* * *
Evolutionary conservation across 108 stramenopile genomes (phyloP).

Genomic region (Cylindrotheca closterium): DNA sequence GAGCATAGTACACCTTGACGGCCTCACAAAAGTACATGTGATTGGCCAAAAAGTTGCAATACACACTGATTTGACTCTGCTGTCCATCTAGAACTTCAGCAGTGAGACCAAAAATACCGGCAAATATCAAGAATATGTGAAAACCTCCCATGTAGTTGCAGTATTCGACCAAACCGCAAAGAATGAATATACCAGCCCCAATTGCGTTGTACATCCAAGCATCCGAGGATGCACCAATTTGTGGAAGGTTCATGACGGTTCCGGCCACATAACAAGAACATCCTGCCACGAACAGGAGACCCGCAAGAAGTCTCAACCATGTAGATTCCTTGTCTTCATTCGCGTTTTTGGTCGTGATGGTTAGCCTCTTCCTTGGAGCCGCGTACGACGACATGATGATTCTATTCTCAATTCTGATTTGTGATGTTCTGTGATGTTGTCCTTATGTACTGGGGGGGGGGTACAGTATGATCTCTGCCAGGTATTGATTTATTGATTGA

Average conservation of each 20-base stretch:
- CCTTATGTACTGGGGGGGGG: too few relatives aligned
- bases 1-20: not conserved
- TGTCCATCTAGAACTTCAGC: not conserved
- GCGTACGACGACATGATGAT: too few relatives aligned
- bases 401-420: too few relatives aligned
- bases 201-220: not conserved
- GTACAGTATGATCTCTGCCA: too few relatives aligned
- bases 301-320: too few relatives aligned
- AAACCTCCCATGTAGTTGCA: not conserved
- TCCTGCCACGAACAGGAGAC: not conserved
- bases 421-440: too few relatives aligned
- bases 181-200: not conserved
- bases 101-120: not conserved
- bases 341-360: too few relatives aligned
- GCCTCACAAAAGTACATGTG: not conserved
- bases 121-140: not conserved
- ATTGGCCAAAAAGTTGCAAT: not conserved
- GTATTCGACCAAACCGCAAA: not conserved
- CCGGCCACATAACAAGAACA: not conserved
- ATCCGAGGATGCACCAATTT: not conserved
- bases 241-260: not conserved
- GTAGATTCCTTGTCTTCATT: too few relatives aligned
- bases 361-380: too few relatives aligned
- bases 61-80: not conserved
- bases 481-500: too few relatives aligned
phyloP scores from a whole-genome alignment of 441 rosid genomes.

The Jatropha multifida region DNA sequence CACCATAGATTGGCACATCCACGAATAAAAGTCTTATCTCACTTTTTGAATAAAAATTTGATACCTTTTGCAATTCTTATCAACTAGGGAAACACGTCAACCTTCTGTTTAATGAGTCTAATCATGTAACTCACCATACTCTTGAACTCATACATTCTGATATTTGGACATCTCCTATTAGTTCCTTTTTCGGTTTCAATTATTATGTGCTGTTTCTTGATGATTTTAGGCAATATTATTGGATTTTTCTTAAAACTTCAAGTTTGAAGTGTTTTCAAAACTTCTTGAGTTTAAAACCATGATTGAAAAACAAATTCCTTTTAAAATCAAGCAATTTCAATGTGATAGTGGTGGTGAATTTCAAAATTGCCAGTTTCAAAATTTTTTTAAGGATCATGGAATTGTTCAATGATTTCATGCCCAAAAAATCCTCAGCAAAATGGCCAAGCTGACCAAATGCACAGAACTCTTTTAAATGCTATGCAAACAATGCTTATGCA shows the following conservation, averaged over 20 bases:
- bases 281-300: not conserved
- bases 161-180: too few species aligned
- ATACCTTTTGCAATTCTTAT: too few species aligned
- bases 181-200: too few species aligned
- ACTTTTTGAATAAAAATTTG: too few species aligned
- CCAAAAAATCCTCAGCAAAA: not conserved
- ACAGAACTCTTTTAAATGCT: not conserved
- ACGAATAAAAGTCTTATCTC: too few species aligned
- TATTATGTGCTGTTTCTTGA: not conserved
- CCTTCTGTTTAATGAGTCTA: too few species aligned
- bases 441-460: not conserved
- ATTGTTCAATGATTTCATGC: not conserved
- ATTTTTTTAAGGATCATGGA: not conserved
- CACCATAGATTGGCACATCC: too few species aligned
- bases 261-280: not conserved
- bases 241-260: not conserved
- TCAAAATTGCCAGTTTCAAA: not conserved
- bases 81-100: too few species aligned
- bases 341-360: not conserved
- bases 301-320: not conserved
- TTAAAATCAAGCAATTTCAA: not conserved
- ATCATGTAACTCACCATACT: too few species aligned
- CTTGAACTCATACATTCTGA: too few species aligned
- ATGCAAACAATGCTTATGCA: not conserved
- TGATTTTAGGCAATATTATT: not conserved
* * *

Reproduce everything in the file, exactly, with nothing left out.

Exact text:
Evolutionary conservation across 108 stramenopile genomes (phyloP).

Genomic region (Cylindrotheca closterium): DNA sequence GAGCATAGTACACCTTGACGGCCTCACAAAAGTACATGTGATTGGCCAAAAAGTTGCAATACACACTGATTTGACTCTGCTGTCCATCTAGAACTTCAGCAGTGAGACCAAAAATACCGGCAAATATCAAGAATATGTGAAAACCTCCCATGTAGTTGCAGTATTCGACCAAACCGCAAAGAATGAATATACCAGCCCCAATTGCGTTGTACATCCAAGCATCCGAGGATGCACCAATTTGTGGAAGGTTCATGACGGTTCCGGCCACATAACAAGAACATCCTGCCACGAACAGGAGACCCGCAAGAAGTCTCAACCATGTAGATTCCTTGTCTTCATTCGCGTTTTTGGTCGTGATGGTTAGCCTCTTCCTTGGAGCCGCGTACGACGACATGATGATTCTATTCTCAATTCTGATTTGTGATGTTCTGTGATGTTGTCCTTATGTACTGGGGGGGGGGTACAGTATGATCTCTGCCAGGTATTGATTTATTGATTGA

Average conservation of each 20-base stretch:
- CCTTATGTACTGGGGGGGGG: too few relatives aligned
- bases 1-20: not conserved
- TGTCCATCTAGAACTTCAGC: not conserved
- GCGTACGACGACATGATGAT: too few relatives aligned
- bases 401-420: too few relatives aligned
- bases 201-220: not conserved
- GTACAGTATGATCTCTGCCA: too few relatives aligned
- bases 301-320: too few relatives aligned
- AAACCTCCCATGTAGTTGCA: not conserved
- TCCTGCCACGAACAGGAGAC: not conserved
- bases 421-440: too few relatives aligned
- bases 181-200: not conserved
- bases 101-120: not conserved
- bases 341-360: too few relatives aligned
- GCCTCACAAAAGTACATGTG: not conserved
- bases 121-140: not conserved
- ATTGGCCAAAAAGTTGCAAT: not conserved
- GTATTCGACCAAACCGCAAA: not conserved
- CCGGCCACATAACAAGAACA: not conserved
- ATCCGAGGATGCACCAATTT: not conserved
- bases 241-260: not conserved
- GTAGATTCCTTGTCTTCATT: too few relatives aligned
- bases 361-380: too few relatives aligned
- bases 61-80: not conserved
- bases 481-500: too few relatives aligned
phyloP scores from a whole-genome alignment of 441 rosid genomes.

The Jatropha multifida region DNA sequence CACCATAGATTGGCACATCCACGAATAAAAGTCTTATCTCACTTTTTGAATAAAAATTTGATACCTTTTGCAATTCTTATCAACTAGGGAAACACGTCAACCTTCTGTTTAATGAGTCTAATCATGTAACTCACCATACTCTTGAACTCATACATTCTGATATTTGGACATCTCCTATTAGTTCCTTTTTCGGTTTCAATTATTATGTGCTGTTTCTTGATGATTTTAGGCAATATTATTGGATTTTTCTTAAAACTTCAAGTTTGAAGTGTTTTCAAAACTTCTTGAGTTTAAAACCATGATTGAAAAACAAATTCCTTTTAAAATCAAGCAATTTCAATGTGATAGTGGTGGTGAATTTCAAAATTGCCAGTTTCAAAATTTTTTTAAGGATCATGGAATTGTTCAATGATTTCATGCCCAAAAAATCCTCAGCAAAATGGCCAAGCTGACCAAATGCACAGAACTCTTTTAAATGCTATGCAAACAATGCTTATGCA shows the following conservation, averaged over 20 bases:
- bases 281-300: not conserved
- bases 161-180: too few species aligned
- ATACCTTTTGCAATTCTTAT: too few species aligned
- bases 181-200: too few species aligned
- ACTTTTTGAATAAAAATTTG: too few species aligned
- CCAAAAAATCCTCAGCAAAA: not conserved
- ACAGAACTCTTTTAAATGCT: not conserved
- ACGAATAAAAGTCTTATCTC: too few species aligned
- TATTATGTGCTGTTTCTTGA: not conserved
- CCTTCTGTTTAATGAGTCTA: too few species aligned
- bases 441-460: not conserved
- ATTGTTCAATGATTTCATGC: not conserved
- ATTTTTTTAAGGATCATGGA: not conserved
- CACCATAGATTGGCACATCC: too few species aligned
- bases 261-280: not conserved
- bases 241-260: not conserved
- TCAAAATTGCCAGTTTCAAA: not conserved
- bases 81-100: too few species aligned
- bases 341-360: not conserved
- bases 301-320: not conserved
- TTAAAATCAAGCAATTTCAA: not conserved
- ATCATGTAACTCACCATACT: too few species aligned
- CTTGAACTCATACATTCTGA: too few species aligned
- ATGCAAACAATGCTTATGCA: not conserved
- TGATTTTAGGCAATATTATT: not conserved